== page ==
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Understanding My Son

Question:

I have been this ongoing problem with my son, he is 25 and his father and I divorced when he was 16, he was all for the divorce so that isn’t the issue. He lives on his own and ever since our relationship has changed. He spends all holidays with his father’s side of the family, he forgets my birthday and very seldom calls me, I rarely see him. When I try to talk to him about how this is hurting me and my questions as to why he never spends holidays with me, he says that he has always spent holidays with my ex’s side of family. And he doesn’t understand why I am so hurt. It feels as though I am second and not important. I am alone and know some of this is due to me feeling alone. But at the same time this is not what I wanted our relationship to be. I am his mother and feel so hurt when he can’t even call or remember my birthday. Holidays are all spent with his grandparents and that side of the family. This is making me so hurt and depressed. Any advice would be appreciated, thank you.

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Answer:

I can feel your pain and I am certainly sympathetic to your plight. However, none of us can control what our adult children will do. In fact, it is a harsh fact that once our children are grown they make their own choices, whether we, as parents like it or not.

In terms of offering you advice, I would urge you to develop your social life via making friends, getting interested in activities, and being involved with people as much as you can. By developing your own life the absence of your son will feel less keen or sharp.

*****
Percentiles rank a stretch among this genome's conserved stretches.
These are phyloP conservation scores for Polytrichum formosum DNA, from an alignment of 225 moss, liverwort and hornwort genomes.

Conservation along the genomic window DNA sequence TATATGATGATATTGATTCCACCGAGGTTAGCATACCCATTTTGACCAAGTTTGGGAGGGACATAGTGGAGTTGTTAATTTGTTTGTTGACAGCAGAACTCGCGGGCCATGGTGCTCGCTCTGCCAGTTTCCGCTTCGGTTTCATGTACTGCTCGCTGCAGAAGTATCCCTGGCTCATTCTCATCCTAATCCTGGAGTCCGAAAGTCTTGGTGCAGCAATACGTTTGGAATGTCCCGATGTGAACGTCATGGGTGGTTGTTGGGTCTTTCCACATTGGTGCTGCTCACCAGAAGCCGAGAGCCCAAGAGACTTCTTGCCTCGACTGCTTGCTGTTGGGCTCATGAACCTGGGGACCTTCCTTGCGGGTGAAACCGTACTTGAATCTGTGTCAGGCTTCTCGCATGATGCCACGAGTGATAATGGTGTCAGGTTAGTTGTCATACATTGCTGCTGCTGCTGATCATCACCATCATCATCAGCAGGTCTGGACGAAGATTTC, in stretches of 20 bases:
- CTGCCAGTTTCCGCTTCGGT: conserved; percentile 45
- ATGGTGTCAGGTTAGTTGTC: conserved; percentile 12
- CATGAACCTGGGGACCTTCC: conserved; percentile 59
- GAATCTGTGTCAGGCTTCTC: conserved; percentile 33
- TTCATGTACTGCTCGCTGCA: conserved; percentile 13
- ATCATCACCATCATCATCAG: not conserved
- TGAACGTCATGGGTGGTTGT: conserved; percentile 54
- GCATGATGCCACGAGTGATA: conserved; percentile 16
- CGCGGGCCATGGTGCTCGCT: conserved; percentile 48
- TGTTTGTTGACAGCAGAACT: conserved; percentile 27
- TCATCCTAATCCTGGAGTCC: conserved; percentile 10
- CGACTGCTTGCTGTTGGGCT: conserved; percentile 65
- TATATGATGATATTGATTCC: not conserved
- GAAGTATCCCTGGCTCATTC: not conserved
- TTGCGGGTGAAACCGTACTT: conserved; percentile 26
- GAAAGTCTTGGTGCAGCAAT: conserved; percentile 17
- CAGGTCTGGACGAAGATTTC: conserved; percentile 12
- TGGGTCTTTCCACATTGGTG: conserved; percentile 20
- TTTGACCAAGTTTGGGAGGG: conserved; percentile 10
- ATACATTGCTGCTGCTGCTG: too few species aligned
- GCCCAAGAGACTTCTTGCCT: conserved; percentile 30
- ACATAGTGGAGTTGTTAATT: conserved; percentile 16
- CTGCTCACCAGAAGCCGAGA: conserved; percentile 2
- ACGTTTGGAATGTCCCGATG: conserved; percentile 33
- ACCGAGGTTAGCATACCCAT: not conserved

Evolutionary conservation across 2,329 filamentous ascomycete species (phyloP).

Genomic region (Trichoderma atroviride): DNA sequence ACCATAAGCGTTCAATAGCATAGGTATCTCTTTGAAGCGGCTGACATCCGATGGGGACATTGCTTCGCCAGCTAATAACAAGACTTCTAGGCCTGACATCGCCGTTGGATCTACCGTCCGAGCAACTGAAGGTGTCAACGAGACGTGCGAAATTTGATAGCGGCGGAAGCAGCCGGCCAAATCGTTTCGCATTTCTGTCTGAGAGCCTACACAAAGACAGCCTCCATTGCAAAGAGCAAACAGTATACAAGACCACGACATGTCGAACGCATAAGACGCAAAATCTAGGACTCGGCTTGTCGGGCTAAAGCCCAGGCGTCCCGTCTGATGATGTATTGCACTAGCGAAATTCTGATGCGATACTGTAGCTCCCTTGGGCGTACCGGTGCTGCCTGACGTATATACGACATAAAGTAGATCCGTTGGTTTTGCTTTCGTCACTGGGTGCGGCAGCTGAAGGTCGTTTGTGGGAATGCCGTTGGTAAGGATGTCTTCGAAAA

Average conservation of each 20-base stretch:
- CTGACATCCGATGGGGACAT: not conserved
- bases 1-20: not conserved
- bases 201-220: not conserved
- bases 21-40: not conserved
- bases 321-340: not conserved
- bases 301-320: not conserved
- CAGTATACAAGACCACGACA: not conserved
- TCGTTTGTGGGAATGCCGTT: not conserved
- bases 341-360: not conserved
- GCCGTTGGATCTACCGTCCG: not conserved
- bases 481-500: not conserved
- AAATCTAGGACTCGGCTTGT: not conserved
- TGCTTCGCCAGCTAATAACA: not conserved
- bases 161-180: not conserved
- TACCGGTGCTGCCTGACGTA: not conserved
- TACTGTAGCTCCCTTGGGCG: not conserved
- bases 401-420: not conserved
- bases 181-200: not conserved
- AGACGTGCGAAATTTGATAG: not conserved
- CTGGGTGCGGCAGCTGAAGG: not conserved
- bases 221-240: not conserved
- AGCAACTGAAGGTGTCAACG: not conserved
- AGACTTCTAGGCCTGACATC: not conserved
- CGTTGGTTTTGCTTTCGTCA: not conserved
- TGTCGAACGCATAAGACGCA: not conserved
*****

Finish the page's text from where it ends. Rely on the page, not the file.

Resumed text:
I would also suggest that, instead of complaining to your son, you do just the opposite. If you want to see him for dinner just invite him over, or out to dine with you. Try not to feel too proud to remind him of your birthday and invite him out to celebrate. If he refuses any of these invitations, just leave it alone. Your complaints do not work and I have no way of knowing what his issues really are.

One last thing I would suggest is that in developing your social life look for a man whom you might be interested in dating. The more you make yourself independent and separate, the less you will think about your son.

As a father of adult children I know this is difficult, believe me, but I also know how necessary it is.

Best of Luck

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